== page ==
Purchase a ticket to #TogetherTogether at Laemmle starting April 23 and see an exclusive pre-recorded intro and Q&A with Ed Helms, Patti Harrison, and writer-director Nikole Beckwith on the big screen! Get your tickets today.
After more than a year of mandated closure, Laemmle Theatres is reopening on Friday. Tickets are up for sale and we have a bouquet of wonderful films to see and share as they were meant to be seen and shared …on the big screen! We can do this safely because we are following epidemiologist-approved #CinemaSafe protocols, including reserved seating to ensure physical distancing. We’ve revamped our ticketing system to allow for reserved seating, and you are now able to choose your seats on our site or, if you prefer, at our box offices beginning Friday. We have created step-by-step how-to instructions for those new to online ticketing. You can check out the guide here and we’ll have printed copies available at the theaters.
Friday also marks the opening (not reopening) of our brand-spanking-new Laemmle Newhall Theater, which was completed during the pandemic. We are thrilled to bring great movies to northern L.A. County, and happy for all the SCV residents who will no longer have to make the long drive to Encino or NoHo for non-mainstream films. For those who would like to join in the opening, we will be livestreaming the ribbon cutting ceremony which is scheduled to take place at 11:00 AM on Friday morning. You’ll also be able to see patrons coming for our first set of shows. For details, please join the theatre’s Facebook followers here (https://www.facebook.com/laemmlenewhall) for all updates on this new venue.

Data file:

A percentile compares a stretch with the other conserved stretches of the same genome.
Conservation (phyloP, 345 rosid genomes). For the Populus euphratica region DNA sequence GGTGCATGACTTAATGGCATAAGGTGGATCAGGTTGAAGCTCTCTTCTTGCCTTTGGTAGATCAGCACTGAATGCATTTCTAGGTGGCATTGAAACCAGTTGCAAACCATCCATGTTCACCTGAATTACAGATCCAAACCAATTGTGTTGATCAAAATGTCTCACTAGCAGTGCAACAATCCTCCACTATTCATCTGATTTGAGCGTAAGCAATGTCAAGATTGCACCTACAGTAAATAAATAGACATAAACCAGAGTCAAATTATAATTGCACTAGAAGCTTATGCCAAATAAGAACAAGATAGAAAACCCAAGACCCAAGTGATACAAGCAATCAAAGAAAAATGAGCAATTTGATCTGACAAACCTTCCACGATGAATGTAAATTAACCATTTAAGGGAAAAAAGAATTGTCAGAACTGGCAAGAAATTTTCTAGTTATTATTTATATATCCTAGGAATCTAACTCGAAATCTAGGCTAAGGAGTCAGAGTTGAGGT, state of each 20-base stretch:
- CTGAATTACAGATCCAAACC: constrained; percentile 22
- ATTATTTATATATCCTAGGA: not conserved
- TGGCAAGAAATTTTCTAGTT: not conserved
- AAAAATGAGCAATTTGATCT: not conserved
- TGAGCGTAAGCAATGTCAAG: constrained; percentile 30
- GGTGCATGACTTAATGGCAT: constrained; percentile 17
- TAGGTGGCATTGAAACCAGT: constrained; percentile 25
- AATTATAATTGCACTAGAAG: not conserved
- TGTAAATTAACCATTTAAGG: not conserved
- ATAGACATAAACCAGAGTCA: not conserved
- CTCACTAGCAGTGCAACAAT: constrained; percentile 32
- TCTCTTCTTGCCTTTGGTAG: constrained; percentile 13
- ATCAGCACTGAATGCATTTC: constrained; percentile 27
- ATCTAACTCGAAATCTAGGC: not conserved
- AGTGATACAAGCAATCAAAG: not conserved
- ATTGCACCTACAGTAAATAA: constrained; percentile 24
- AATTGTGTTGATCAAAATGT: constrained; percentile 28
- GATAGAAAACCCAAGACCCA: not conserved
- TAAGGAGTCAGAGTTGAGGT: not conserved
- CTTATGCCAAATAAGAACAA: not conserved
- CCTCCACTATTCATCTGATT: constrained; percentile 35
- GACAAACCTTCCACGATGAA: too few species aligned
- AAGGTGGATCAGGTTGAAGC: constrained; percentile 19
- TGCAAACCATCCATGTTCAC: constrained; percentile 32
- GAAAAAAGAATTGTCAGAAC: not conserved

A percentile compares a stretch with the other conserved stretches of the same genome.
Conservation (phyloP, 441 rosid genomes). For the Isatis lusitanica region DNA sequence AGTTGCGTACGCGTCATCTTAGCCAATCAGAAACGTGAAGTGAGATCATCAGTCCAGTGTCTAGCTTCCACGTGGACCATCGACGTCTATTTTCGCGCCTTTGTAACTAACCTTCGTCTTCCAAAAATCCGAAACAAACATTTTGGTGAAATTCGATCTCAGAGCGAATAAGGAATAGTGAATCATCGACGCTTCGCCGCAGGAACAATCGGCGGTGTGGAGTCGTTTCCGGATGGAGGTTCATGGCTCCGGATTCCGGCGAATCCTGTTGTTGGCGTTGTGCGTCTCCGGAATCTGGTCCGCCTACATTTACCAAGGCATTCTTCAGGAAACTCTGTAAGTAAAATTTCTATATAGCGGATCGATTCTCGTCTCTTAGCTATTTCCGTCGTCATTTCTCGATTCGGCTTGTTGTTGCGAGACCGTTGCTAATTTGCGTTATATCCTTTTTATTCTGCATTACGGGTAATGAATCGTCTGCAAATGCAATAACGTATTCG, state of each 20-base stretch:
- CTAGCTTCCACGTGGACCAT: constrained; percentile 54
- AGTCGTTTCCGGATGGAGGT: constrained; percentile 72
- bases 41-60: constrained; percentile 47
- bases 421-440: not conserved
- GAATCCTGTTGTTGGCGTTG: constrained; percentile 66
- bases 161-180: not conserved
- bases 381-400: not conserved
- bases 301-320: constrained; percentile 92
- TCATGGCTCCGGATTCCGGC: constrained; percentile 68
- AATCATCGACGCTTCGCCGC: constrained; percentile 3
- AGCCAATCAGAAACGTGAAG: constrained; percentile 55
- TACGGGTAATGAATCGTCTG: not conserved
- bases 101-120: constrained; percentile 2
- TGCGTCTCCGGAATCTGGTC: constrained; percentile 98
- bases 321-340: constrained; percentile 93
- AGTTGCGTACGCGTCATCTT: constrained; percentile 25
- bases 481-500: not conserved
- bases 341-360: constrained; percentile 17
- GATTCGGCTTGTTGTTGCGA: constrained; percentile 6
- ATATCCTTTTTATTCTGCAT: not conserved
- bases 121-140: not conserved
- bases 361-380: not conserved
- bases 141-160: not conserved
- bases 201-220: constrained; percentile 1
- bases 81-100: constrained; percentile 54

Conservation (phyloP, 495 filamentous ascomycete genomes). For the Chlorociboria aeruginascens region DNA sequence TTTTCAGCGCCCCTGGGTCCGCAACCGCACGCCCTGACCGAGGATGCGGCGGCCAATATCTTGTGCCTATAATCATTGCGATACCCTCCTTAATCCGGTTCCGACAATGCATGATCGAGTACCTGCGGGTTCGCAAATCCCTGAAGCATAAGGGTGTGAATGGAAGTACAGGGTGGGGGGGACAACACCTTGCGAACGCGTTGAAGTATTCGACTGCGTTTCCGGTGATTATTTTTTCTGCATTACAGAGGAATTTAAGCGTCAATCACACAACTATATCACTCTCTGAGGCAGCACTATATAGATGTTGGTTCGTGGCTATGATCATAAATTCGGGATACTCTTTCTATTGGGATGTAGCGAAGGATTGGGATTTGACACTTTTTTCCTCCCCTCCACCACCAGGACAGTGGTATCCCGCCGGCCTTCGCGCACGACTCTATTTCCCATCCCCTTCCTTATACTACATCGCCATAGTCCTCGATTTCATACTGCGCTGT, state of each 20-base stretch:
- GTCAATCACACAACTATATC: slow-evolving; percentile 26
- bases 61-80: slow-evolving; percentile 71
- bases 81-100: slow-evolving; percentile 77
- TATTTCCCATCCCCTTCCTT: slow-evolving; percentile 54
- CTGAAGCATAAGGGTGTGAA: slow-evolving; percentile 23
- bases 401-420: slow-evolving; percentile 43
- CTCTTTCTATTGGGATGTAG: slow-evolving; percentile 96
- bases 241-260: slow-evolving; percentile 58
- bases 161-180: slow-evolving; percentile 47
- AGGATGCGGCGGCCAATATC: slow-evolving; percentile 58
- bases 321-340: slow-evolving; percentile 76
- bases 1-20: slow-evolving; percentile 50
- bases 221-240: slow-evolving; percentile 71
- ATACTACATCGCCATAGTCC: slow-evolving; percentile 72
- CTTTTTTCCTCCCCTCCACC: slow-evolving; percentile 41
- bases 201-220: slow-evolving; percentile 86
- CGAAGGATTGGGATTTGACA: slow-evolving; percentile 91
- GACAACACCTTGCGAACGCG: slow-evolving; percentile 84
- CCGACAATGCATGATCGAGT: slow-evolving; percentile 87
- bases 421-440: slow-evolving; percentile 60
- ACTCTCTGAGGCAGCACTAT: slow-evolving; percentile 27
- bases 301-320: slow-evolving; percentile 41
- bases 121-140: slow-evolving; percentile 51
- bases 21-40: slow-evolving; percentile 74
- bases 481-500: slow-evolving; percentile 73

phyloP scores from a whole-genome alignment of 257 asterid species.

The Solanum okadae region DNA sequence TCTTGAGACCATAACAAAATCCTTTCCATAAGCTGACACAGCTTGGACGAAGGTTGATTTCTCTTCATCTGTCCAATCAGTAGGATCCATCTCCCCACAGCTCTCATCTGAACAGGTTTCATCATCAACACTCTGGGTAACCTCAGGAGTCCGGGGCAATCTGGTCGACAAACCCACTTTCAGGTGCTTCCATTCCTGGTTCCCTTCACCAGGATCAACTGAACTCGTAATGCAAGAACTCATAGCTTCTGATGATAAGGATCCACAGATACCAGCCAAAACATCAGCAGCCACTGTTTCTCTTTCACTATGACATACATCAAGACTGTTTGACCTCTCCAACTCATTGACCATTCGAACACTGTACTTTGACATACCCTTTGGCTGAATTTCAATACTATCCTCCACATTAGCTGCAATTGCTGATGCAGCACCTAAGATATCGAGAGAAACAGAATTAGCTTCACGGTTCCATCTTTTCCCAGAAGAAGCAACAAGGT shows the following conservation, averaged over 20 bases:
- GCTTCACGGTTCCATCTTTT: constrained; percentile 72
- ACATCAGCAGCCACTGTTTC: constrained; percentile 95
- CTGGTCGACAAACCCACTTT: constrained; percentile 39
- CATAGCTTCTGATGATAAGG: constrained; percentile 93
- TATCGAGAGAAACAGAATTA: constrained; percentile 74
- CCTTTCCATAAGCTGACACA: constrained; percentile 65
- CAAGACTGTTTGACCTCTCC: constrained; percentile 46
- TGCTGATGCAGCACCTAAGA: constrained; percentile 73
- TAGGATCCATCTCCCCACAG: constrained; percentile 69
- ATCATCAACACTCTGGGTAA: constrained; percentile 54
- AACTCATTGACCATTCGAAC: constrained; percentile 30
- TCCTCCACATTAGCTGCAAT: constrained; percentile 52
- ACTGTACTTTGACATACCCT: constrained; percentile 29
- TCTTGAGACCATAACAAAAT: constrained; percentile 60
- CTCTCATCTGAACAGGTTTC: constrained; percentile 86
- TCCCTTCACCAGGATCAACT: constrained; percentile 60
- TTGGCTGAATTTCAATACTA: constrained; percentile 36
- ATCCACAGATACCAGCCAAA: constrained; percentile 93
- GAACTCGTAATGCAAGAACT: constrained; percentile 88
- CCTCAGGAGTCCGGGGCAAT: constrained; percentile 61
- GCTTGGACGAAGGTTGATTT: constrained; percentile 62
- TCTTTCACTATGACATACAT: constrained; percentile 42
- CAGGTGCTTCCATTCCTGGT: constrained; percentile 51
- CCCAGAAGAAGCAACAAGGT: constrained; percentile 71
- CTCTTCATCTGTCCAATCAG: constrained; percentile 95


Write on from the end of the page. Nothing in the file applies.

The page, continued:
Among the films you’ll get to enjoy are many of the 2021 Oscar nominees, including three of the Best International Film nominees, ANOTHER ROUND with Mads Mikkelsen, QUO VADIS, AIDA? from Bosnia and Herzegovina, and THE MAN WHO SOLD HIS SKIN from Tunisian-born director Kaouther Ben Hania. COLLECTIVE, nominated for both Best International Film and Best Documentary is coming next week. We also have two of the Best Feature Documentary nominees, MY OCTOPUS TEACHER and CRIP CAMP, five of the Best Picture nominees, NOMADLAND, MANK, MINARI, PROMISING YOUNG WOMAN and SOUND OF METAL, and all of the Oscar-nominated Live Action, Animated, and Documentary shorts. We are also opening the magical WOLFWALKERS, nominated for Best Animated Feature. Among the non-Oscar contenders are FRENCH EXIT, featuring a never-better Michelle Pfeiffer; the gorgeous Italian-set documentary, THE TRUFFLE HUNTERS; the intimate portrait of the gifted pop star BILLIE EILISH: THE WORLD’S A LITTLE BLURRY; the intense gay-themed South African drama MOFFIE; and the French film SLALOM, a drama set in the world of downhill racing. And if you’re in the mood for some monster movie escapism, we’ve got that for you too with the spectacular GODZILLA VS. KONG.